Nothing says middle school like a shiny set of braces. Metal mouth. Silver smile. Galvanized grin. Tin tooth. Whatever the nickname, braces appear and spread among middle-schoolers the way weeds invade untended flowerbeds in late spring.
Every day, it seems, someone shows up to middle school with a new set attached to their teeth, like a single-track railroad line built to allow a journey from molar to molar with a scenic glimpse of the gum line along the way. Everything changes once that railroad line is built. Eating, smiling, drinking, flossing: nothing is the same. Care must be taken when eating broccoli, a simple smile can snag or scratch the tender skin inside the mouth, and flossing becomes an exercise in needle-threading that could frustrate even the most skilled seamstress.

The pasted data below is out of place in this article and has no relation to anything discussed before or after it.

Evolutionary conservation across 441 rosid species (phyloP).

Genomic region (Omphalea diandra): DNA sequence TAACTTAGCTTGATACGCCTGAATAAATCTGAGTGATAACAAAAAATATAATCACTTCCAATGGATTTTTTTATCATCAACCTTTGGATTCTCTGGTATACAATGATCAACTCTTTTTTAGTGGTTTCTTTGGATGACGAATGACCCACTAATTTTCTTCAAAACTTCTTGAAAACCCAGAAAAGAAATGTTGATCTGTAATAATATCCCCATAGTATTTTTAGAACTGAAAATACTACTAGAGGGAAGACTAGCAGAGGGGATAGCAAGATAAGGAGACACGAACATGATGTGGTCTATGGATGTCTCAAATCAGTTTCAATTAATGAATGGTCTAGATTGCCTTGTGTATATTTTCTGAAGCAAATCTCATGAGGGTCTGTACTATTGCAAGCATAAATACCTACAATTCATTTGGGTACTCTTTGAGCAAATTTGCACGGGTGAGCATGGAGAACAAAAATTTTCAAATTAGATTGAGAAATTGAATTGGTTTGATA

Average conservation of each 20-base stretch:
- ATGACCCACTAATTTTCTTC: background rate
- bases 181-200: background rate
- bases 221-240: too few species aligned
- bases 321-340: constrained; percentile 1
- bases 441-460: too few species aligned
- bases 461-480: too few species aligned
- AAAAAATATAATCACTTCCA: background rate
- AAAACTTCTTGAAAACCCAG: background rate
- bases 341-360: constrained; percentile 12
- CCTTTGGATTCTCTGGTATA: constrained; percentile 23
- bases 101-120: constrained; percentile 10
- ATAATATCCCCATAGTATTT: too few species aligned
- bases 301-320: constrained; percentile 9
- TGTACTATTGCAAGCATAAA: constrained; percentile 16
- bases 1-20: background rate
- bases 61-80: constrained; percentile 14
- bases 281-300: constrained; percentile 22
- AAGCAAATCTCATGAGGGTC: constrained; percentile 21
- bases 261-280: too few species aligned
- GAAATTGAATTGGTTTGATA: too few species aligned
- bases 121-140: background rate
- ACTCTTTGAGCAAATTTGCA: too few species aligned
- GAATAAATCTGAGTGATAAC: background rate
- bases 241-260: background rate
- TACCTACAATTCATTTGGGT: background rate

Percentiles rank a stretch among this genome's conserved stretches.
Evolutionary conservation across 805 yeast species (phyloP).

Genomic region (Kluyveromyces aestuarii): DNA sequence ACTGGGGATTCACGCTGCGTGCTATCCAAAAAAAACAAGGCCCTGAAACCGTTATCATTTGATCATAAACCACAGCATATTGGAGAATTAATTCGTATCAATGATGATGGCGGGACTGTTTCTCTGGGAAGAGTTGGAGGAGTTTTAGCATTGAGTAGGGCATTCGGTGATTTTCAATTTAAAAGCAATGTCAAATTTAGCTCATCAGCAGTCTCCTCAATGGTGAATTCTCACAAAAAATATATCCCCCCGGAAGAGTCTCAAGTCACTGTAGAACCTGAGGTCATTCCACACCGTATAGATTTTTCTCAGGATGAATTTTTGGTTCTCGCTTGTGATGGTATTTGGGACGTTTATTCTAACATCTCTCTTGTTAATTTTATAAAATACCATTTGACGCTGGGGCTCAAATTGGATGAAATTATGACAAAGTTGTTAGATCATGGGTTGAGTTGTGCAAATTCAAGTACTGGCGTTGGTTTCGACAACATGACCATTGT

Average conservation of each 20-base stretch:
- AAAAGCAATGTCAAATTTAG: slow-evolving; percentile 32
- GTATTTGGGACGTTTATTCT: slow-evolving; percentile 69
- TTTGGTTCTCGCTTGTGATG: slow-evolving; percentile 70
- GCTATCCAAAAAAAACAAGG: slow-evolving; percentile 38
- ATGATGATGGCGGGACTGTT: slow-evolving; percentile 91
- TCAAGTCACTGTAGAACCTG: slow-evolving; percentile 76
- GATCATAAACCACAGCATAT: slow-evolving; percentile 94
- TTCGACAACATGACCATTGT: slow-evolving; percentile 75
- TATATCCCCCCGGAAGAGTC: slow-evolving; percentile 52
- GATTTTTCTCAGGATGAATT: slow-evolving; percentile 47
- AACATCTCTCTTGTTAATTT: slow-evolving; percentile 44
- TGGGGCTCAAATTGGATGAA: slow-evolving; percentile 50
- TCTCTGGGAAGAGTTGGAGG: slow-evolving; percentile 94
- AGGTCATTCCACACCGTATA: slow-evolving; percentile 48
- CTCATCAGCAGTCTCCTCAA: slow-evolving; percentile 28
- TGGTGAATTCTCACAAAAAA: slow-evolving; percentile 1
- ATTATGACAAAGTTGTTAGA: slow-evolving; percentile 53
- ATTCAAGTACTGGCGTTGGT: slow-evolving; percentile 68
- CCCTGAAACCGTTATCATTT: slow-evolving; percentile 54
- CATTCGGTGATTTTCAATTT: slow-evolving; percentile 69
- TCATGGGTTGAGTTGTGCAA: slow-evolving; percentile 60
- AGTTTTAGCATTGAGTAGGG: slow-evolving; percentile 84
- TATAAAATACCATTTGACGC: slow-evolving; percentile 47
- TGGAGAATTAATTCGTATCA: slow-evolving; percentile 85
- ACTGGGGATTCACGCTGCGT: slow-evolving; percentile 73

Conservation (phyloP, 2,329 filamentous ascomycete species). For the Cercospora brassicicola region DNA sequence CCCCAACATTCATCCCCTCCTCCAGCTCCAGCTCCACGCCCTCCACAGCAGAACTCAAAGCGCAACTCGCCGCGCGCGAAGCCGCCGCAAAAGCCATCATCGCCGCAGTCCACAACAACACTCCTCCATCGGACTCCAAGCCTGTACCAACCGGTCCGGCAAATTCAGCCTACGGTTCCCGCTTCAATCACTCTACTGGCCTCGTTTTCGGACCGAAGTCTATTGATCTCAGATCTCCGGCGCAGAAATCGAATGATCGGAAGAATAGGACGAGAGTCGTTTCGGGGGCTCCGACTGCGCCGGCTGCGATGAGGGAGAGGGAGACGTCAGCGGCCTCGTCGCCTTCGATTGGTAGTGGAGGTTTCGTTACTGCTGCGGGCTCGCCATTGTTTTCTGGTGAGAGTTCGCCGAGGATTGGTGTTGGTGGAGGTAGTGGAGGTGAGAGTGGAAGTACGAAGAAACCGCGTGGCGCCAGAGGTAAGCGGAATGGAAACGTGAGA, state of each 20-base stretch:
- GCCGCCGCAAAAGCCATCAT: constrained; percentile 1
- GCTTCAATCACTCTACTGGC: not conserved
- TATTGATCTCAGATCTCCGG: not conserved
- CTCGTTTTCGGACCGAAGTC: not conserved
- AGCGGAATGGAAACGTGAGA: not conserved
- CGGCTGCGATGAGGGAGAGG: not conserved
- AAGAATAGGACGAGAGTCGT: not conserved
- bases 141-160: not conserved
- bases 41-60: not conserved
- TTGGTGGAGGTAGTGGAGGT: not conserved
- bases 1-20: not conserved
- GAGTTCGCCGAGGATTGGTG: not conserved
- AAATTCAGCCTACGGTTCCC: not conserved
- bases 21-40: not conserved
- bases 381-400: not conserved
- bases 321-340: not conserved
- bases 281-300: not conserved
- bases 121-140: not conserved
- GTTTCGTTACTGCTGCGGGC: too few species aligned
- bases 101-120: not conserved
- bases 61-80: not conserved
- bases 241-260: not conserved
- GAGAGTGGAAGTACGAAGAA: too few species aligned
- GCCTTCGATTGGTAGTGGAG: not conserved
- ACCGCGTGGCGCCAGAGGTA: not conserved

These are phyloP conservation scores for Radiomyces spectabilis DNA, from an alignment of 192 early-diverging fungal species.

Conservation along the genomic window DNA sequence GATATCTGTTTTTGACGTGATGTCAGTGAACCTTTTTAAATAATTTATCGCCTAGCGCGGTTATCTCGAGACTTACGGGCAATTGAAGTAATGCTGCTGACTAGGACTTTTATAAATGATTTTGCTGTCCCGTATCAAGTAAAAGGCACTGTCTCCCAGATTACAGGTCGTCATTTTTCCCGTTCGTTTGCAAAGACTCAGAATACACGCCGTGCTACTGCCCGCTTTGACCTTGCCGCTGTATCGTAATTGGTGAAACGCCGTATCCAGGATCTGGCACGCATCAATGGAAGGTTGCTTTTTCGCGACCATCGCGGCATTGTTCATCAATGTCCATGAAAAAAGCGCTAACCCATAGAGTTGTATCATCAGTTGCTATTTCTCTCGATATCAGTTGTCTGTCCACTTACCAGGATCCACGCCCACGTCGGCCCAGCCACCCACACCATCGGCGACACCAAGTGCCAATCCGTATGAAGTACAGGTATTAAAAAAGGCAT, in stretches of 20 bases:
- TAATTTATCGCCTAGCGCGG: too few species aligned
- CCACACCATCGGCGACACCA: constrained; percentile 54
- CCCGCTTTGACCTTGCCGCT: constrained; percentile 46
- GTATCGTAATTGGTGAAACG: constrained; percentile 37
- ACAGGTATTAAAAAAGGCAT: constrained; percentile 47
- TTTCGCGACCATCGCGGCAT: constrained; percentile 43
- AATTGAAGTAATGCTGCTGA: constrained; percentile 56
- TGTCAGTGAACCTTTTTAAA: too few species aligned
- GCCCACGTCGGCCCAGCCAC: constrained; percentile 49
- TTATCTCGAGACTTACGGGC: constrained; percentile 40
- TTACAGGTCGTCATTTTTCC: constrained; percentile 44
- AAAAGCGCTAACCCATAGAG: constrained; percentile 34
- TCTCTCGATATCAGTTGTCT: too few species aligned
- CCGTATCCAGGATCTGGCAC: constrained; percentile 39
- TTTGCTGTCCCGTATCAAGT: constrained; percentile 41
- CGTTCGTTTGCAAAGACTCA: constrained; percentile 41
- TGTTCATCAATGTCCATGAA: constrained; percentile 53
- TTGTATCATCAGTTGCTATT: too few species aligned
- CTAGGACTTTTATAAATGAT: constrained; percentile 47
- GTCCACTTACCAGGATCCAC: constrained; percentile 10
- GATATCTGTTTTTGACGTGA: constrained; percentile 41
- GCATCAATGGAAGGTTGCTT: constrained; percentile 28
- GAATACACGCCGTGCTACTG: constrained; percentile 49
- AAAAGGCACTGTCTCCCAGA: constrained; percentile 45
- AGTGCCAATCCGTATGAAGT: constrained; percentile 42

In short, life after braces is less carefree.
Don’t even get me started on the trips to the Orthodontist. Mine was a piece of work. He was the only one in town and so the only option for anyone with crooked teeth or an overbite. He was a forty-something guy who wanted desperately to be cool. He wore purple clogs and shiny disco shirts. Hair mousse and gold chain were standard every day. Top 40 music played constantly in the office. Appointments with him were like having an Elton John wannabe reach inside your mouth. Plus, his jokes were lame.
But in the end, none of that matters. When those braces come off, it is back to business as usual. Caramel, broccoli, pizza: all can be eaten without a second thought. There is, of course, a completely new issue: the retainer. But that’s another story.